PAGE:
By Monday afternoon, tanks and soldiers loyal to the president were positioned around the presidential palace, while miles away, those directed by General Saleh pledged their support for protesters and, for the first time, stood around the demonstration to protect it.

Some of the soldiers at the demonstration draped black, white and red ribbons over their chest, the colors of Yemen’s flag. “We are with the people,” said a group of soldiers guarding the main entrance of the protest. …

Read more : Wichaar

The possible role of Premier Sensitive Agency of security establishment in Benazir Bhutto Assassination

ISI official provided content for BB murder press conference: Cheema

ISLAMABAD: Former Interior Ministry’s spokesman Brigadier (retired) Javed Iqbal Cheema had revealed in the documents obtained by DawnNews that material for the press conference which was held on December 28, 2007 after the assassination of former prime minister Benazir Bhutto was provided to him by a high ranking Inter-Services Intelligence (ISI) official.

DawnNews has obtained from the Interior Ministry and FIA sources the statements of Cheema and former director general of Military Intelligence (MI) Ijaz Shah.

The statements revealed that Cheema had confessed before the Joint Investigation Team (JIT) that Maj. General Nusrat Naeem, the then director general of Counter Intelligence wing of ISI, had provided him the content for the press conference.

Naeem who works in Behria Town Rawalpindi after his retirement could be included in the investigations, said sources.

Courtesy: DAWN

Source – http://www.dawn.com/2011/03/15/isi-official-provided-content-for-bb-murder-press-conference-cheema.html

BB assassination probe: ‘Murder plot hatched at brigadier’s home’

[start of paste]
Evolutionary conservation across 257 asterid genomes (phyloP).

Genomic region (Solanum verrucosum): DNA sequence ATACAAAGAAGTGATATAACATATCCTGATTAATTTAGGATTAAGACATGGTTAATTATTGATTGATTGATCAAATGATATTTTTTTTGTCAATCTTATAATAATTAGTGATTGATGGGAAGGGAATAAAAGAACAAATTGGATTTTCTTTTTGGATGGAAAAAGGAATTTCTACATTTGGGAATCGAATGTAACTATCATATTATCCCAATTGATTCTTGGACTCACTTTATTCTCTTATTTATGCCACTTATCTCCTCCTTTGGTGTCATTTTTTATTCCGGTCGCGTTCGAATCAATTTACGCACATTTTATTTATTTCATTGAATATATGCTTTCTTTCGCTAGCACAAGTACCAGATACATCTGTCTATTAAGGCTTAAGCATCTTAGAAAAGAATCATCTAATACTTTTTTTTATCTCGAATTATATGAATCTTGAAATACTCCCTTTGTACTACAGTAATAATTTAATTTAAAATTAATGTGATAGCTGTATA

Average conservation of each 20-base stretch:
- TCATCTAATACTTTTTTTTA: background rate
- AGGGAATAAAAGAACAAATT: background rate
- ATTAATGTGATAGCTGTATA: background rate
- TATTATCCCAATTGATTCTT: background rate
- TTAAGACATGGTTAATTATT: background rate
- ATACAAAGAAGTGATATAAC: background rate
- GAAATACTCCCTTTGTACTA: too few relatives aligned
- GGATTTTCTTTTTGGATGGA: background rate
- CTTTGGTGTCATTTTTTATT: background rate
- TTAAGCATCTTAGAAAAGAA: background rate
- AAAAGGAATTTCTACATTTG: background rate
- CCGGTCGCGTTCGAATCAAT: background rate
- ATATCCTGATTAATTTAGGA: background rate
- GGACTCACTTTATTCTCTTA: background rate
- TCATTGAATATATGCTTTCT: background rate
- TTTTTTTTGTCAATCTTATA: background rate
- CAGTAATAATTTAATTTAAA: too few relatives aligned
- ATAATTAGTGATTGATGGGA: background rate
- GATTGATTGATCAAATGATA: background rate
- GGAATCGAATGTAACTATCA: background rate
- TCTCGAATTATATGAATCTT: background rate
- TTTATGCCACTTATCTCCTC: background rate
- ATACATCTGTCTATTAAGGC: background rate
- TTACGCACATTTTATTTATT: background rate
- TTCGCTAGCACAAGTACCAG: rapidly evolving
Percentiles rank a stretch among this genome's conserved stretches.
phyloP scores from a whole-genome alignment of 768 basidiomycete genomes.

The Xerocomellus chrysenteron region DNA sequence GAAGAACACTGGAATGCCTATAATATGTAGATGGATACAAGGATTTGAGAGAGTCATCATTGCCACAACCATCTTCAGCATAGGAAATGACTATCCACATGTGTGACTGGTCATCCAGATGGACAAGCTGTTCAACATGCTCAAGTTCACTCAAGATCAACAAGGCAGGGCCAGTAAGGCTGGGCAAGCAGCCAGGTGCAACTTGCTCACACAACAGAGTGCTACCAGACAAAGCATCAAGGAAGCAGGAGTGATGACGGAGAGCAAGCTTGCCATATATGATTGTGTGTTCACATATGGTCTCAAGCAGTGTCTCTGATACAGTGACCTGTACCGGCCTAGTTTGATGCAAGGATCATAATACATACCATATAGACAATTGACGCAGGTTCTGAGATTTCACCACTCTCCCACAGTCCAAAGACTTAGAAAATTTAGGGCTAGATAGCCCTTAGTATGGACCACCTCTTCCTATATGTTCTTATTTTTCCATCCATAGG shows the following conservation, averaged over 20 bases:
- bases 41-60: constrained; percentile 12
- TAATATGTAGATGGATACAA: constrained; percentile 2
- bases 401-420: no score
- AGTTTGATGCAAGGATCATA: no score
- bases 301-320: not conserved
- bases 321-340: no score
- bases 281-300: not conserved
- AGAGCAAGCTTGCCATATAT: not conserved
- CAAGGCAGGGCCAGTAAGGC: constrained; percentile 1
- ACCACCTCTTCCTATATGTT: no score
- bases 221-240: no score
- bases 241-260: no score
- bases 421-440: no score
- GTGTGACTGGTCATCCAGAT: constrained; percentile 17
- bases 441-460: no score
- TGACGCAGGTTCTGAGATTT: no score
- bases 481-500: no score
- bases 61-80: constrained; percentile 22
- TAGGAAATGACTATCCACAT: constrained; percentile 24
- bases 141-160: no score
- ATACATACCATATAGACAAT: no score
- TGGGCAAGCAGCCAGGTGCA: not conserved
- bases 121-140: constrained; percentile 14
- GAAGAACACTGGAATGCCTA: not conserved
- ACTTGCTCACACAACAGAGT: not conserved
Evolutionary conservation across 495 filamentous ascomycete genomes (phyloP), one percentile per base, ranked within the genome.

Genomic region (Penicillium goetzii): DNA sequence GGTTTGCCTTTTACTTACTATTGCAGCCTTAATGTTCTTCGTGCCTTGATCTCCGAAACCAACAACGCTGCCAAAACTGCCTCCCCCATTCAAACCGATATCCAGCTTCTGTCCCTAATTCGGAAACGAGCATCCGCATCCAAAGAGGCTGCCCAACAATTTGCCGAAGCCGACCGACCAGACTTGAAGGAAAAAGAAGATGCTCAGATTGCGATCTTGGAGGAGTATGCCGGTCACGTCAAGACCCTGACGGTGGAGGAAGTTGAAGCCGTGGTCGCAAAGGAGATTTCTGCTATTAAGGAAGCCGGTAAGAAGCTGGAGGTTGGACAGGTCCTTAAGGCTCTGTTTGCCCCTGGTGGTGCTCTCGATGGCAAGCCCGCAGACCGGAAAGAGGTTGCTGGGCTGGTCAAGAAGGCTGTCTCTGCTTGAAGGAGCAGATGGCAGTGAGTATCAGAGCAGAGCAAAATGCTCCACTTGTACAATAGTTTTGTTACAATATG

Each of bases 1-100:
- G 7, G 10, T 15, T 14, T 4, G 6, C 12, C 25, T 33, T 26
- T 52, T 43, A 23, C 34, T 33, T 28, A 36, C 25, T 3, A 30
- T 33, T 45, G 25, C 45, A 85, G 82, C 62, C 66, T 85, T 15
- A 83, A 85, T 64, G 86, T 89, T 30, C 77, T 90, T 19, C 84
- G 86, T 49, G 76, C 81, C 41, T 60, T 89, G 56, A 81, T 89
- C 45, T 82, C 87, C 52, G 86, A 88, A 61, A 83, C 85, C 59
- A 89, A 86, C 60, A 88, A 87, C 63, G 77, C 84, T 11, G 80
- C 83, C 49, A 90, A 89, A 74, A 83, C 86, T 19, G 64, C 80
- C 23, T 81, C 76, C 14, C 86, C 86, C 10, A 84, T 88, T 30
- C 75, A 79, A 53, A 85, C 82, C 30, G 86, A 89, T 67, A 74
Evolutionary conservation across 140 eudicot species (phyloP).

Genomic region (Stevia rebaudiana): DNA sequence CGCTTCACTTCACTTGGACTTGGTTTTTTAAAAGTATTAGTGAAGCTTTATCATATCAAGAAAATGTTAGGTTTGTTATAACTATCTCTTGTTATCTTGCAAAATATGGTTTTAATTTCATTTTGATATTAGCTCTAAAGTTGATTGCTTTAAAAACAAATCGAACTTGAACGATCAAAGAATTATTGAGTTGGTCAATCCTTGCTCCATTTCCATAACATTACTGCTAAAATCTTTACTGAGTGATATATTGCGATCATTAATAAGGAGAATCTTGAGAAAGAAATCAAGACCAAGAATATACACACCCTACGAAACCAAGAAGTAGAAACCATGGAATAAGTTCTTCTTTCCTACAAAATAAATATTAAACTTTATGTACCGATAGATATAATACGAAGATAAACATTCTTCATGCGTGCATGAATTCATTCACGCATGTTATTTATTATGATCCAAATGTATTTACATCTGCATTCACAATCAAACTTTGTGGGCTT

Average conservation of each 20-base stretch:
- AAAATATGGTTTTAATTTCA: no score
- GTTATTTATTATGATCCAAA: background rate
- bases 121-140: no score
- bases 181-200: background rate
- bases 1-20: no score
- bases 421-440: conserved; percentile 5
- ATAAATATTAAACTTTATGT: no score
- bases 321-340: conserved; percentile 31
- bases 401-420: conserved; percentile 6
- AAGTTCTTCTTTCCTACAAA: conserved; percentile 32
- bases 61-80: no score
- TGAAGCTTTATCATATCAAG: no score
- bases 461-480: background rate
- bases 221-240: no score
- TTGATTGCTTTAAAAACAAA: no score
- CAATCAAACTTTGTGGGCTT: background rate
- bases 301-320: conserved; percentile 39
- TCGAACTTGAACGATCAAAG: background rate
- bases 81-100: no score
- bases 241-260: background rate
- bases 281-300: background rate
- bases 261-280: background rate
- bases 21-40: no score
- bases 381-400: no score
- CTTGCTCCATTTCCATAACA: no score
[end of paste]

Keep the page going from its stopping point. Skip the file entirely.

ISLAMABAD: A fresh probe has uncovered the role of nine men, including an army brigadier, in the December 27, 2007 assassination of former prime minister Benazir Bhutto. The assassination plot was hatched in the official residence of the army brigadier mentioned in the investigation report.

The findings of the probe, conducted under the interior ministry’s supervision, have deliberately been kept under wraps — even from the ruling Pakistan Peoples Party’s leading lights. The report is in the possession of Interior Minister Rehman Malik and has only been seen by President Asif Ali Zardari in its entirety.

Earlier this week, President Zardari temporarily shelved plans to share the contents of the inquiry report. The president was keen to first take the army leadership into confidence before ordering the arrest of certain uniformed personnel over their alleged involvement in Benazir’s assassination.

Five of the nine co-conspirators are still alive, according to the inquiry report. They were the ones who hired the killers and gave them shelter and logistical support. The five men will now be formally charged-sheeted and put on trial. The remaining four men, including those sent to kill Benazir, are already dead. …

Read more : The Express Trubue